Prisons minister Rory Stewart is accused of diverting resources from struggling jails into a select few, to deliver on his pledge to improve conditions in 10 prisons or resign if he cannot not do so.
Mr Stewart announced on Friday that as part of his “10 Prison Project”, 30 experienced officers would be drafted to the jails from across the country to help build the confidence of new recruits “and ensure all staff get the basics right”.
But a union has cautioned that the plan would have a knock-on effect on other prisons which could not afford to lose experienced staff. They accused the government of limiting resources at other challenging centres to ensure Mr Stewart’s job is not at risk.
Mr Stewart vowed to resign if he fails to reduce the levels of violence and drug use in jails selected for the 10 Prisons Project, a £10m campaign announced in August 2018 to tackle “acute” issues in HMP Hull, Humber, Leeds, Lindholme, Moorland, Wealstun, Nottingham, Ranby, Isis and Wormwood Scrubs.
Briefing journalists about the project on Thursday, Mr Stewart said that in six months the jails had made “significant progress” on both security and decency – although he was unable to provide solid figures on improvements across the 10 prisons.
Announcing the latest development, he said teams of “some of the brightest and best officers from across the estate” would work on rotation around the 10 prisons, providing advice and encouragement to inexperienced officers.
When asked by The Independent whether he was concerned about experienced staff being removed from other struggling jails, Mr Stewart said: “They’d be losing one prison officer out of typically 200 officers, so I don’t think it would put pressure on the individual prison – I think the benefits would outweigh this.”
But Mark Fairhurst, national chairman of the Prison Officers’ Association (POA), said that in many prisons, one experienced officer leaving a wing could make a “massive difference” because there were “so few experienced staff”.
“Most prisons have got recruitment difficulties and high levels of violence – why would you deplete the resources to send them to one of the 10 prisons? The answer is because Rory Stewart wants to keep his job, so he’s ploughing extra resources into those 10 prisons,” he said.
“They’re going to use experienced staff from around the estate, put them into these prisons, and leave those jails short of that experience and let the kids who have just joined fend for themselves. We can’t afford to do that.”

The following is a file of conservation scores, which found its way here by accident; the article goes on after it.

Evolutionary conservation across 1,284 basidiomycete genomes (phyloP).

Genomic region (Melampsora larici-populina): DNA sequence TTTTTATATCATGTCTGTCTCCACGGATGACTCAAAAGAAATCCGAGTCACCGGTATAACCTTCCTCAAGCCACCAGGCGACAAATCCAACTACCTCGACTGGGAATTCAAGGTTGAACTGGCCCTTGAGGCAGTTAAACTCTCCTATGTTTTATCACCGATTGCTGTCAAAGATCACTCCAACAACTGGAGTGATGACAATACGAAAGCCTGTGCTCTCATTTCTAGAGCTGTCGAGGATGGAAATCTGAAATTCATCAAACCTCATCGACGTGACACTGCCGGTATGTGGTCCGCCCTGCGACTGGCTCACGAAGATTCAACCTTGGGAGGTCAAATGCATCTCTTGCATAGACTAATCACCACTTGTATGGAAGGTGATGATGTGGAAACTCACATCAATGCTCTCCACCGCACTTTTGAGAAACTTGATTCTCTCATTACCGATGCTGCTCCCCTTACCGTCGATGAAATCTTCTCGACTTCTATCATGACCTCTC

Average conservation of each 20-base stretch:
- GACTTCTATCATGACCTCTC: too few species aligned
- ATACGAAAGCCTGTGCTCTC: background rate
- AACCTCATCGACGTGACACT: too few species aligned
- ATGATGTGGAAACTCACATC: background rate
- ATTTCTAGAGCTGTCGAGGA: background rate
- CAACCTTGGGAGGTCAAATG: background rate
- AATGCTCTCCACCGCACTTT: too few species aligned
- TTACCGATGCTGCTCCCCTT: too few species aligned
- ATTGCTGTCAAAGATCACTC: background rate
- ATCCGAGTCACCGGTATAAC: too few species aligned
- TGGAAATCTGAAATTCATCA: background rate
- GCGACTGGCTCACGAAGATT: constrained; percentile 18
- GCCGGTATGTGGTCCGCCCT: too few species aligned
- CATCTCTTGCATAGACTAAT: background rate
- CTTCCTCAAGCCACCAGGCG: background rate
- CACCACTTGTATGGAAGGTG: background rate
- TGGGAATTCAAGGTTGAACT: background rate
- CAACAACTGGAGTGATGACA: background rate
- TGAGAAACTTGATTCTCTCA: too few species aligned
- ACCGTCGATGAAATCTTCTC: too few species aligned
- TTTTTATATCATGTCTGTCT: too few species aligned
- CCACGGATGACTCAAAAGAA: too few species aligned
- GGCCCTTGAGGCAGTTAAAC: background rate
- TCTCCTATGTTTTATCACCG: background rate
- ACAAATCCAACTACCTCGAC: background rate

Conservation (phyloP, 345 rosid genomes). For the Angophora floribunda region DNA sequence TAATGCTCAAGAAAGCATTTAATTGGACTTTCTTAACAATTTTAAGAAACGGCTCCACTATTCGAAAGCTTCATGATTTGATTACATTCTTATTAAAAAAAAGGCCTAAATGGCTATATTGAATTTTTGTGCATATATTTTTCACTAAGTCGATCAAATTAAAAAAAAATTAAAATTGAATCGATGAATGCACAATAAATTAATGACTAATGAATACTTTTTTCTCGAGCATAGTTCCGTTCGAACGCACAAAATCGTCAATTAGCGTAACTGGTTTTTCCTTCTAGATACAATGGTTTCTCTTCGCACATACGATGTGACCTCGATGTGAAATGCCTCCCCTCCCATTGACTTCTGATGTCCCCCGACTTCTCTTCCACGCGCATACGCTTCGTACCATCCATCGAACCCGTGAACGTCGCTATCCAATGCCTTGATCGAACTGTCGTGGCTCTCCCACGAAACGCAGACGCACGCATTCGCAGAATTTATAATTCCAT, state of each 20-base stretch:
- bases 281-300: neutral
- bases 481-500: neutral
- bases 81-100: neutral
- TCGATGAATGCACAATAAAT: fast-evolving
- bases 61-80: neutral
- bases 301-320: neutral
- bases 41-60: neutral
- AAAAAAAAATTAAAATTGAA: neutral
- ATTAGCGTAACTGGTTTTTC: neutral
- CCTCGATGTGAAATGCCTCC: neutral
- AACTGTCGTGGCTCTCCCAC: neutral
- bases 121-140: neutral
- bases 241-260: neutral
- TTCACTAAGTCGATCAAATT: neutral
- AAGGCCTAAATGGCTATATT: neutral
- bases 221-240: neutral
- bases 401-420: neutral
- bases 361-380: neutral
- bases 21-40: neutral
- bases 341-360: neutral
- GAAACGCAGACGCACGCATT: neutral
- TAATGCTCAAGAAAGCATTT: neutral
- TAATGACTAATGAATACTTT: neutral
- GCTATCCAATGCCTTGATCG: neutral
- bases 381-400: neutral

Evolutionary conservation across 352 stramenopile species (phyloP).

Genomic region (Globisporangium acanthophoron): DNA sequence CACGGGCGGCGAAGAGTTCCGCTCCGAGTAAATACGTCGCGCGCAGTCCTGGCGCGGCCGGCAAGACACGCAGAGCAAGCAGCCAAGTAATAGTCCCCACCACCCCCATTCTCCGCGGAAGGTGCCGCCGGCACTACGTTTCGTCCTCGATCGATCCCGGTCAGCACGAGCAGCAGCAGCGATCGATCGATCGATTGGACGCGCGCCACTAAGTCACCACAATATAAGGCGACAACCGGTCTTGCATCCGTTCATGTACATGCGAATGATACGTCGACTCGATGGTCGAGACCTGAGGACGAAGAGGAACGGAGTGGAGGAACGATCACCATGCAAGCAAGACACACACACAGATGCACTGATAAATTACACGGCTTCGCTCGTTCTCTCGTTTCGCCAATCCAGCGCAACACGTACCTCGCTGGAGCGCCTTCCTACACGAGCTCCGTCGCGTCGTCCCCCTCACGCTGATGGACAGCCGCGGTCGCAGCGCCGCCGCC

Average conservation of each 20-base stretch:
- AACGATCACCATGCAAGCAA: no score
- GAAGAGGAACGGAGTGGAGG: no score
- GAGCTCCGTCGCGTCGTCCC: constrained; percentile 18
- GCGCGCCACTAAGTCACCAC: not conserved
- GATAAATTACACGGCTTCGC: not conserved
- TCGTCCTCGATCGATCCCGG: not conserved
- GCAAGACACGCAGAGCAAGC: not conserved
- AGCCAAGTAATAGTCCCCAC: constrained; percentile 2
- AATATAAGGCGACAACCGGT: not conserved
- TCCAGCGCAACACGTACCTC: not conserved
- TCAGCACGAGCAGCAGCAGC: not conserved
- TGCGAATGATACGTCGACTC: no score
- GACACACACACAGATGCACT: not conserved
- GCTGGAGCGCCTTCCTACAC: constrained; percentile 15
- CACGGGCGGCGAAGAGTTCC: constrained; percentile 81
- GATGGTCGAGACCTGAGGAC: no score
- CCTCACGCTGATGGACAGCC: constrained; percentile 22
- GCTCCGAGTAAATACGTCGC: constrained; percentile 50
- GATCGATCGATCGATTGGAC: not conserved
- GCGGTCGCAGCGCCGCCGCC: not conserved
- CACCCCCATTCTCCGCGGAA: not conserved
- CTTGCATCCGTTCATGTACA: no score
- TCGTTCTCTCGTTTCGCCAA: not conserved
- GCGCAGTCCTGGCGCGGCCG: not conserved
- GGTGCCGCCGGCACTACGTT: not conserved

Mr Stewart said the project had seen X-ray body scanners installed in jails, allowing staff to search for drugs and other contraband concealed in people’s bodies – but he later admitted the technology had only so far been installed in Leeds.
Other initiatives in the pilot include the introduction of “incentivised substance-free living units” – where offenders willing to lead drug-free lives can access enhanced conditions – and drugs strategy managers established to lead counter-drugs efforts and improve recovery for users.
It comes after prison inspectors found that HMP Durham, which is not included in the 10 Prisons Project, was promised scanning equipment by the government, only for it to be delivered to another jail – prompting accusations that the 10 selected jails were taking priority over others.
Raising concerns about the selection of the 10 jails, Mr Fairhurst said that while he welcomed the “extra resource and ideas”, he did not believe the project was focusing on prisons with the highest levels of need.
“If I was going to improve violence and drugs in 10 prisons I’d have chosen the 10 worst prisons in the country. These are not the worst prisons. It’s smoke and mirrors,” he said.
It emerged earlier this week that Birmingham Prison, which is also not included in the 10 Prison Project, was to remain in government hands for a further six months due to the “fragile” state of the jail.
Government figures last month revealed that self-harm and violence in prisons had hit another record high and inmate suicides had risen considerably, in what campaigners described as a “national scandal”.
Mr Stewart said last week: “I promised that I would resign if violence did not start to fall within a year. There is still much to do, and I do not underestimate the scale of the challenge, but the first six months have given us a solid platform from which we can set a more positive direction for all our prisons.”
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